• Forel, A. 1912f. Formicides néotropiques. Part II. 3me sous-famille Myrmicinae Lep. (Attini, Dacetii, Cryptocerini). Mém. Soc. Entomol. Belg. 19: 179-209 (page 202, worker described)
  • Kempf, W. W. 1958a. New studies of the ant tribe Cephalotini (Hym. Formicidae). Stud. Entomol. (n.s.) 1: 1-168 (page 44, Senior synonym of pampaensis and ridiculus)
  • Kusnezov, N. 1953c. Lista de las hormigas de Tucumán con descripción de dos nuevos géneros (Hymenoptera, Formicidae). Acta Zool. Lilloana 13: 327-339 (page 338, Combination in Paracryptocerus)

References based on Global Ant Biodiversity Informatics

  • Brandao, C.R.F. 1991. Adendos ao catalogo abreviado das formigas da regiao neotropical (Hymenoptera: Formicidae). Rev. Bras. Entomol. 35: 319-412.
  • Bruch C. 1914. Catálogo sistemático de los formícidos argentinos. Revista del Museo de La Plata 19: 211-234.
  • Bruch C. 1915. Suplemento al catálogo de los formícidos argentinos. I. (Addenda et corrigenda). Revista del Museo de La Plata 19: 527-537.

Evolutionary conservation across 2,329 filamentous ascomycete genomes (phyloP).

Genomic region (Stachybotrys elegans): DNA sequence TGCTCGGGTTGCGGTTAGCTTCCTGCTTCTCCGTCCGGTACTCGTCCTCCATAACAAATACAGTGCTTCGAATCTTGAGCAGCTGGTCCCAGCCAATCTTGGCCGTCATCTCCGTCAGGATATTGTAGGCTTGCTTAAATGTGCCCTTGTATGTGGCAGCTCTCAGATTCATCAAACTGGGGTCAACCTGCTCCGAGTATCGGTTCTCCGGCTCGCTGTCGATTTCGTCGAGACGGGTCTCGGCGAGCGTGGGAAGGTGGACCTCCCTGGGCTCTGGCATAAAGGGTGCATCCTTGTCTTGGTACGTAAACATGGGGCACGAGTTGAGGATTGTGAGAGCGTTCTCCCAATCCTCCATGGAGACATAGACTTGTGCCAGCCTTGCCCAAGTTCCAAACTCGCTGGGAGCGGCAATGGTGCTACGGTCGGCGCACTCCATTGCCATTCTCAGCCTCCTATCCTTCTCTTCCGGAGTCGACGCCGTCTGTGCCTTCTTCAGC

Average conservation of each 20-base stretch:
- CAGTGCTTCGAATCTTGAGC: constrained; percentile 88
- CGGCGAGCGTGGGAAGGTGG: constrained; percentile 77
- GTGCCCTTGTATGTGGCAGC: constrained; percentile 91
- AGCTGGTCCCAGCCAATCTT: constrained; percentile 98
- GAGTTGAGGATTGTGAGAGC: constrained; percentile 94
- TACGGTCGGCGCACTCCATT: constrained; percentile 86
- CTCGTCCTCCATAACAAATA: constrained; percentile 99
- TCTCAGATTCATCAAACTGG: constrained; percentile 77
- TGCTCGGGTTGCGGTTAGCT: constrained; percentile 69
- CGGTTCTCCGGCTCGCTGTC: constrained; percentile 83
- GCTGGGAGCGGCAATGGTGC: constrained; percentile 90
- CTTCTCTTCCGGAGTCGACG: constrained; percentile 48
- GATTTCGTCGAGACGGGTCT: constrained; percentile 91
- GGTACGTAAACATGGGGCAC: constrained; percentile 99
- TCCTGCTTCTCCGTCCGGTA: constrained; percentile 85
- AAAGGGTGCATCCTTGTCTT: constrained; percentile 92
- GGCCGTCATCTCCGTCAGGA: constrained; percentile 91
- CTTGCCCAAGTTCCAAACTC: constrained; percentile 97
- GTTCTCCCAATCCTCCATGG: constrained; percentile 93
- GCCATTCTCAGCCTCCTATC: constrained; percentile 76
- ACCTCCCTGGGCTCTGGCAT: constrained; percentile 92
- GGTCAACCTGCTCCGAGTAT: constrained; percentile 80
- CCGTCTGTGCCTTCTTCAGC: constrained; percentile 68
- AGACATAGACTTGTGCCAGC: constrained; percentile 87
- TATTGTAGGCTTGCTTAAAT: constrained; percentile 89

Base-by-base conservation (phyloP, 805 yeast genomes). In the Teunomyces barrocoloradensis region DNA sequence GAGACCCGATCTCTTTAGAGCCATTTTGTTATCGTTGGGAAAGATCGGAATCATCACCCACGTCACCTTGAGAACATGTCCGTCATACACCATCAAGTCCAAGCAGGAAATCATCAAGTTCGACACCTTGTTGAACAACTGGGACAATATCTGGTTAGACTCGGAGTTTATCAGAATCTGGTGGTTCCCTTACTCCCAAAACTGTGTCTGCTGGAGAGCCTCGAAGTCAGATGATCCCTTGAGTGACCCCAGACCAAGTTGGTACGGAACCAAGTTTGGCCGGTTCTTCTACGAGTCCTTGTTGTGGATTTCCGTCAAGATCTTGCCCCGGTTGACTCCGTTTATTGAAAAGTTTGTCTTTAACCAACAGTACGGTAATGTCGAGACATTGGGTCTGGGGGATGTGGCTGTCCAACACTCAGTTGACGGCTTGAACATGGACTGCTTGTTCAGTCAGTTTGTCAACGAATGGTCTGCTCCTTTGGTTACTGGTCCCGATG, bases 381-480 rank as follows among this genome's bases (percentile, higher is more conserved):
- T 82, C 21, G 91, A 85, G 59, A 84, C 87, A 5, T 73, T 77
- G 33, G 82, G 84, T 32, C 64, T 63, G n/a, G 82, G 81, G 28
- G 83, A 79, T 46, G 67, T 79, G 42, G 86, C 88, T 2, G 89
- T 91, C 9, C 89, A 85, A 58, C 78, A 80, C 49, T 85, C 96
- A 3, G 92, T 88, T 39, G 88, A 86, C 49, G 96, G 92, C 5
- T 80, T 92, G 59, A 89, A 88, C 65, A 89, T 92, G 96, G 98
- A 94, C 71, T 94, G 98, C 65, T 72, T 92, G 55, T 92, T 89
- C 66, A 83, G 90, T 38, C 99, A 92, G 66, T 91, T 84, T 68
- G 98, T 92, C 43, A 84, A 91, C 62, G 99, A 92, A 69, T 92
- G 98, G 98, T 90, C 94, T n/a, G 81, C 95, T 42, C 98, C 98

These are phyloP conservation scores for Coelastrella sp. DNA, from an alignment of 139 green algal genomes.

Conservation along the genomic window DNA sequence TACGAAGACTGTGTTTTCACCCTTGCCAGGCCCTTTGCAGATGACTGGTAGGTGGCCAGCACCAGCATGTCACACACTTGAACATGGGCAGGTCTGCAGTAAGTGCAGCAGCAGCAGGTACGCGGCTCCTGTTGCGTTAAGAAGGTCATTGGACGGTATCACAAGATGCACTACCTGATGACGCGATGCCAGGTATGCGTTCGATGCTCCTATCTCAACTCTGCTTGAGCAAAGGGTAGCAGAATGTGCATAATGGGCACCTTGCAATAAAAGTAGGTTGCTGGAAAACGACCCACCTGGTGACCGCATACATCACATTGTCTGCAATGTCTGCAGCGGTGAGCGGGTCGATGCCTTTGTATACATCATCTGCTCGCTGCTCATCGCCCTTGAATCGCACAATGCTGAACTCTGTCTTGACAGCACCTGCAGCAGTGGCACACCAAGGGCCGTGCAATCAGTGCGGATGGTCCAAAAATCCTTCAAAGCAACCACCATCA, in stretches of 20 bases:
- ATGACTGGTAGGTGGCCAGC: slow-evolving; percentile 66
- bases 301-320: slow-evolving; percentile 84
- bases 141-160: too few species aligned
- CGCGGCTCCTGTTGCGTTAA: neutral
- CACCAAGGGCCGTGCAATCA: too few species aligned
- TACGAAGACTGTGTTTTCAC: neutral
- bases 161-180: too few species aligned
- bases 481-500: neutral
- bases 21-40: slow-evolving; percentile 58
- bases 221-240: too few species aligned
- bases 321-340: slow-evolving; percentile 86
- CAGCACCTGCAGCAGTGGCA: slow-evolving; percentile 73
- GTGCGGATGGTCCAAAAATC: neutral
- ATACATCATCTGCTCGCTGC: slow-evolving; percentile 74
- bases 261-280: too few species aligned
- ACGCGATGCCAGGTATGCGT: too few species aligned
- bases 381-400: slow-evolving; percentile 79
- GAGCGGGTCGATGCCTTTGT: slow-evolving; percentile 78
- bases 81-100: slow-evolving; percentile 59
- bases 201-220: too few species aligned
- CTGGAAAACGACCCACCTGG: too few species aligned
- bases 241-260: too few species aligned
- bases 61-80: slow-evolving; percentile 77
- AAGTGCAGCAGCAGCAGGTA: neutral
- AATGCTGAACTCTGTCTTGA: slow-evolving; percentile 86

• Bruch C. 1917. La forma sexuada femenina de Cryptocerus ridiculus Santschi. Physis (Buenos Aires) 3: 269-270.
  • Cuezzo, F. 1998. Formicidae. Chapter 42 in Morrone J.J., and S. Coscaron (dirs) Biodiversidad de artropodos argentinos: una perspectiva biotaxonomica Ediciones Sur, La Plata. Pages 452-462.
  • Forel A. 1912. Formicides néotropiques. Part II. 3me sous-famille Myrmicinae Lep. (Attini, Dacetii, Cryptocerini). Mémoires de la Société Entomologique de Belgique. 19: 179-209.
  • Kempf W. W. 1964. Additions to the knowledge of the Cephalotini ants (Hymenoptera, Formicidae). Papeis Avulsos de Zoologia (São Paulo) 16: 243-255.
  • Kempf, W.W. 1972. Catalago abreviado das formigas da regiao Neotropical (Hym. Formicidae) Studia Entomologica 15(1-4).
  • Kusnezov N. 1978. Hormigas argentinas: clave para su identificación. Miscelánea. Instituto Miguel Lillo 61:1-147 + 28 pl.
  • Lopes M. C., G. P. A. Lamarre, C. Baraloto, P. V. A. Fine, A. Vincentini, and F. B. Baccaro. 2019. The Amazonas-trap: a new method for sampling plant-inhabiting arthropod communities in tropical forest understory. Entomologia Experimentalis et Applicata https://doi.org/10.1111/eea.12797
  • Santschi F. 1921. Quelques nouveaux Cryptocerus de l'Argentine et pays voisins. Anales de la Sociedad Cientifica Argentina 92: 124-128.
  • de Andrade, M.L. & C. Baroni Urbani. 1999. Diversity and Adaptation in the ant genus Cephalotes, past and present. Stuttgarter Beitrage zur Naturkunde Serie B 271. 893 pages, Stuttgart